Review: We’re All Going to the World’s Fair Unlocks an Interesting New Approach to Coming-of-Age Narratives

Twenty-two years into the millennium, there is an entire generation (and counting) of young people who’ve grown up in an entirely online age. Now young adults, they’ve never known a world where phones were attached to walls (and the phrase “hang up the phone” meant something literal), where there wasn’t an app for everything, and where their social networks weren’t limited to just those who lived on their street and attended their school. Filmmaker Jane Schoenbrun’s debut feature film, We’re All Going to the World’s Fair, zooms in on one such very-online teenager, Casey (Anna Cobb), who discovers a retro online role-playing game and decides to see if the online rumors of its side effects are true. Filmed in part from the perspective of Casey’s webcam and relying heavily on a user-generated video aesthetic, this thin but effective production feels impressively of-the-moment.

Cobb carries much of the film’s success on her able shoulders, often the only actor on screen for long stretches of the film. We meet her in front of her computer, working through a few takes to get just the right first video announcing that she’s taking the World’s Fair challenge. There’s a chant (a la “Bloody Mary,” for us ’90s tweens), a blood ritual (ick) and then a video we never see but understand to be captivating. Soon, Casey is searching online for the kinds of symptoms she can expect as the ripple effects from her little experiment start to kick in. Videos depict all sorts of odd happenings and testimonials, and it’s likely no accident that some of the symptoms she discovers soon begin to present themselves in Casey, too. Social media influence at its worst, or something more devious?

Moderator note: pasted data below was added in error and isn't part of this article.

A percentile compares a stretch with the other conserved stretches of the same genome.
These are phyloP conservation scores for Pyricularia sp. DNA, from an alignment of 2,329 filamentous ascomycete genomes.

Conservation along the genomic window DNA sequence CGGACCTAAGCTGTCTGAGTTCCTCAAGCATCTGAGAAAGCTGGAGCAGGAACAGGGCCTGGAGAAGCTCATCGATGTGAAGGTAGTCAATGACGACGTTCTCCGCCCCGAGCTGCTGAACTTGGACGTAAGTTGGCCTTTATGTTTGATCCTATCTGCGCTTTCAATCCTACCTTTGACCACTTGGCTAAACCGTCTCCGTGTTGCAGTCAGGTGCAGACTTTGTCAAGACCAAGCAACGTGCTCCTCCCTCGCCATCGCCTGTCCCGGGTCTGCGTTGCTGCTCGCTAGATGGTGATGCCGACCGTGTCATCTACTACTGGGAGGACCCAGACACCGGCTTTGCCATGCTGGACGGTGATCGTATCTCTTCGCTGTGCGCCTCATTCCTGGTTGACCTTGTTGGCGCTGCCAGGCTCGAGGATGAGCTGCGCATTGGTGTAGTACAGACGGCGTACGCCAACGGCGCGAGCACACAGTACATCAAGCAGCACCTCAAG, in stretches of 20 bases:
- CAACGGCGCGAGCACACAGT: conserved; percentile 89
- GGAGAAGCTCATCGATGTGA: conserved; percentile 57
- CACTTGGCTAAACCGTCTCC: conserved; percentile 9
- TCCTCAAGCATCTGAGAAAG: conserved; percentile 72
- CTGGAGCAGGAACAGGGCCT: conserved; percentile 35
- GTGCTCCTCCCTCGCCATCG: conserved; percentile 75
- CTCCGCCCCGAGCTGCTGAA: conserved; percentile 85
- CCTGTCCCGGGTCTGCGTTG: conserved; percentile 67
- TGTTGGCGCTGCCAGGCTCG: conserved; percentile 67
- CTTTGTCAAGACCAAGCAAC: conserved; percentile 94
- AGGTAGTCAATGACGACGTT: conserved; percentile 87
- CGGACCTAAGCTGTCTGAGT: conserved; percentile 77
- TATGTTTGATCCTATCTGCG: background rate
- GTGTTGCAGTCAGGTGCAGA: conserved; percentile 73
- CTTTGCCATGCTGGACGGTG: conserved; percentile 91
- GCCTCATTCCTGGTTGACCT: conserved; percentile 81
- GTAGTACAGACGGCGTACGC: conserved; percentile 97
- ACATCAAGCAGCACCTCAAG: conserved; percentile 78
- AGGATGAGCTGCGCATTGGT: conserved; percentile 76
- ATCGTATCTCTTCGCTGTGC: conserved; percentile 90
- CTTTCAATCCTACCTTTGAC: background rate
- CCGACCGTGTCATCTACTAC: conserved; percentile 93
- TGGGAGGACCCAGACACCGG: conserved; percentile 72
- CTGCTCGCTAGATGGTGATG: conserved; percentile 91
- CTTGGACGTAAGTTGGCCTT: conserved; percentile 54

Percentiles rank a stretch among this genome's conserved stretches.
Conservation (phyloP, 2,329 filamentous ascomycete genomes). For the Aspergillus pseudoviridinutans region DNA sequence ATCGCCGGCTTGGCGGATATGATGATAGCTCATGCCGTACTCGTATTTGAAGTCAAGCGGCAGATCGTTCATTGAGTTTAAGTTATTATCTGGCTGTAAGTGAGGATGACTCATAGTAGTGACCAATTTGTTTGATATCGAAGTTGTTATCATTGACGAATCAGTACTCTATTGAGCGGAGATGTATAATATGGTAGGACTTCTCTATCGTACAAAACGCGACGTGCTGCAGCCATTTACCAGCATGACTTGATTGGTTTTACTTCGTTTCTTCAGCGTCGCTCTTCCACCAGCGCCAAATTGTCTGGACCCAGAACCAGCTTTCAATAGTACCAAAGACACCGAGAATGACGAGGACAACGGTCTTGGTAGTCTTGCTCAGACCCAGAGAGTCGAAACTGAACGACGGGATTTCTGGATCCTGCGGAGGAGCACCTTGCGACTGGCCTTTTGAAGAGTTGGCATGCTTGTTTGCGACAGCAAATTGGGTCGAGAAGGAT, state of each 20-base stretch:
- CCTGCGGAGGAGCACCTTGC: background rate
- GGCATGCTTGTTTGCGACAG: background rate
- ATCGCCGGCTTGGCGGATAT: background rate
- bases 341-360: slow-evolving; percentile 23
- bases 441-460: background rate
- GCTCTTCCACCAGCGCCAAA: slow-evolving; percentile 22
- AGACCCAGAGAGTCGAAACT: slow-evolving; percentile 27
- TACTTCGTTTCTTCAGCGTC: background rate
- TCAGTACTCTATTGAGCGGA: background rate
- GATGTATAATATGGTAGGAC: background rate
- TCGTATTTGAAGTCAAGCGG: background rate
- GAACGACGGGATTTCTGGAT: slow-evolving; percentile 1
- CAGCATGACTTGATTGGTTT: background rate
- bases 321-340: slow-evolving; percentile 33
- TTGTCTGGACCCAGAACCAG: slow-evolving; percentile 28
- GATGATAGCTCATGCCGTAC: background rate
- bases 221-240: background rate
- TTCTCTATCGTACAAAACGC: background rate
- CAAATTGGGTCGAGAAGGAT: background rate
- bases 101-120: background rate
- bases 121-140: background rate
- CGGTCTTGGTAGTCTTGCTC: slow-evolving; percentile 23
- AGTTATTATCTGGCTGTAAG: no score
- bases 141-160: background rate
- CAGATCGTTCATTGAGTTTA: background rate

The only other named character in the film is a “friend” Casey makes online, JLB (Michael J Rogers); they video chat briefly and this older man, who never turns on his own webcam, insists he’s just worried about Casey and her well-being, having seen the challenge wreak havoc on others who’ve attempted it. The disorder of this relationship is immediately evident, as online and in person it’s always creepy for a grown man to engage with a teenage girl. But Casey doesn’t have many people even paying attention to her progress through this odd experience, so she’s willing to keep engaging with this stranger she never would’ve encountered IRL (as the kids say).

The coming-of-age genre is nothing new, but Schoenbrun manages to find an interesting and contemporary new angle from which to approach this key moment in Casey’s life. This isn’t the story of a first kiss at a school dance or smoking your first cigarette behind the dumpsters; this isn’t the 1950s. Teens are literally growing up online (and, arguably, have been for decades), often discovering communities, perspectives, art, you name it long before they might’ve come across the same things in the physical world. That means a teen like Casey is navigating a lot of heavy shit all while still forming her own opinions and identity. We’re All Going to the World’s Fair isn’t always groundbreaking, but it offers enough of a compelling narrative to make it intriguing, while quite possibly sparking more than a few conversations about just what our teenagers are doing online these days.

The film is now playing in theaters, including at Music Box Theatre, and arrives on VOD April 22.

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Lisa Trifone

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